Presidential candidate Beto O’Rourke wants to stem the spread of hate speech on the internet after several recent mass shootings, including one in O’Rourke’s hometown of El Paso earlier this month, have been linked to online extremism. One solution proposed in a recent blog post on his campaign website would hold online platforms accountable for what their users post.
It involves amending a bill you might be familiar with at this point: the Communication Decency Act’s Section 230. You know, the one conservative lawmakers have been fighting to change for months now over perceived bias online despite not appearing to fully understand what the bill means.
This legislation gives legal immunity to websites and providers from whatever awful crap its users may get up to. It’s why a site like Twitter doesn’t face legal action if some rando egg tweets out threatening messages or libel.
O’Rourke’s plan would change this. In his post, he suggests eliminating this immunity so social media platforms and providers could be sued if they “knowingly promote content that incites violence.” So when a mass shooting is streamed live on Facebook or disturbing manifestos get posted to 8chan minutes before another tragedy, those websites could be held partially legally responsible for hosting that content.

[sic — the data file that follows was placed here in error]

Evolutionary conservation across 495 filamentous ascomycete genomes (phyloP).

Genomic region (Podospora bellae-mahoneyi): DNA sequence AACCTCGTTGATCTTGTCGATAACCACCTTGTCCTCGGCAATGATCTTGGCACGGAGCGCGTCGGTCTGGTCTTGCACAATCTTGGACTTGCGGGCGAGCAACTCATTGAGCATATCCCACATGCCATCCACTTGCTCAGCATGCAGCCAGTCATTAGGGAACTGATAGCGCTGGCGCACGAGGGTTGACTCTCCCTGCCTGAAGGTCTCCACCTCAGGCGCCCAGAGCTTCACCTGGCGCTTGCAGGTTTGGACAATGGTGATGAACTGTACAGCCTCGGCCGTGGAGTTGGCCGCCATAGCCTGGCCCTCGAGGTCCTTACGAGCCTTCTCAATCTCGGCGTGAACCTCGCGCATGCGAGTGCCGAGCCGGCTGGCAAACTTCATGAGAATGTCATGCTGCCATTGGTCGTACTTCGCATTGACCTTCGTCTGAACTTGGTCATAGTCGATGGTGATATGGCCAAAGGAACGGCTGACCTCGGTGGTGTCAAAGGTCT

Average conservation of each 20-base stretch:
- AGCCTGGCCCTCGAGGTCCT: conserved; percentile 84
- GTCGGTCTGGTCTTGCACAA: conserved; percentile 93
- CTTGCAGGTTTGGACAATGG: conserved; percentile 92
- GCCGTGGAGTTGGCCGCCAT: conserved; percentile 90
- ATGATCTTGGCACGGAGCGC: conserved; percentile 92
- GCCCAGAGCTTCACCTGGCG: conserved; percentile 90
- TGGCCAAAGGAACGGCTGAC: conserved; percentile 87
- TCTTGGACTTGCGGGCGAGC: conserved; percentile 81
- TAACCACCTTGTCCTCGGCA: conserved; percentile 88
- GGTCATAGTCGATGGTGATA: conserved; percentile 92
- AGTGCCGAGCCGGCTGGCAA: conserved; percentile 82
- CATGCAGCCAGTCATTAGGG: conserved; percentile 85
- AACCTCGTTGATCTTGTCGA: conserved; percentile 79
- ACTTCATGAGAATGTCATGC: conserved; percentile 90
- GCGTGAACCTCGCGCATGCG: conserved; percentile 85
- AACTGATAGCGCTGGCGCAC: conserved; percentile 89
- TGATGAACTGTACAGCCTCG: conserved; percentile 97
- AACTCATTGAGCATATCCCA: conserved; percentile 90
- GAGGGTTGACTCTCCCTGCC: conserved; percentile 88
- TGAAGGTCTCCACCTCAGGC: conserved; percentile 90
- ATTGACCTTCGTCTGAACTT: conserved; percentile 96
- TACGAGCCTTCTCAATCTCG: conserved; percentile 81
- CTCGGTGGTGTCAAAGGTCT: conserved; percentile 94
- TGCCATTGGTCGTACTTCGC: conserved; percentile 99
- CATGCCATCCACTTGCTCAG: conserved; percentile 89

Another of his proposals would also tack on a new requirement to social media platforms’ terms of service, demanding they ban hateful activities, which his post defines as those that “incite or engage in violence, intimidation, harassment, threats, or defamation targeting an individual or group based on their actual or perceived race, color, religion, national origin, ethnicity, immigration status, gender, gender identity, sexual orientation or disability.” To avoid potential abuses, platforms would have to make this process transparent and provide a way for users to appeal these decisions.
Given that nearly all of the internet’s most frequented sites allow users to post their own content, this new policy that would have severe repercussions. While content moderation should be a priority for online platforms, particularly given the rise in online extremism O’Rourke references, the kind of across-the-board accountability would discourage companies from allowing users to post at all. If its users become a liability, Twitter’s going to be a lot more concerned about what that rando egg is tweeting, or what anyone is tweeting for that matter, because providing a platform to speak online would carry enormous financial and legal risk.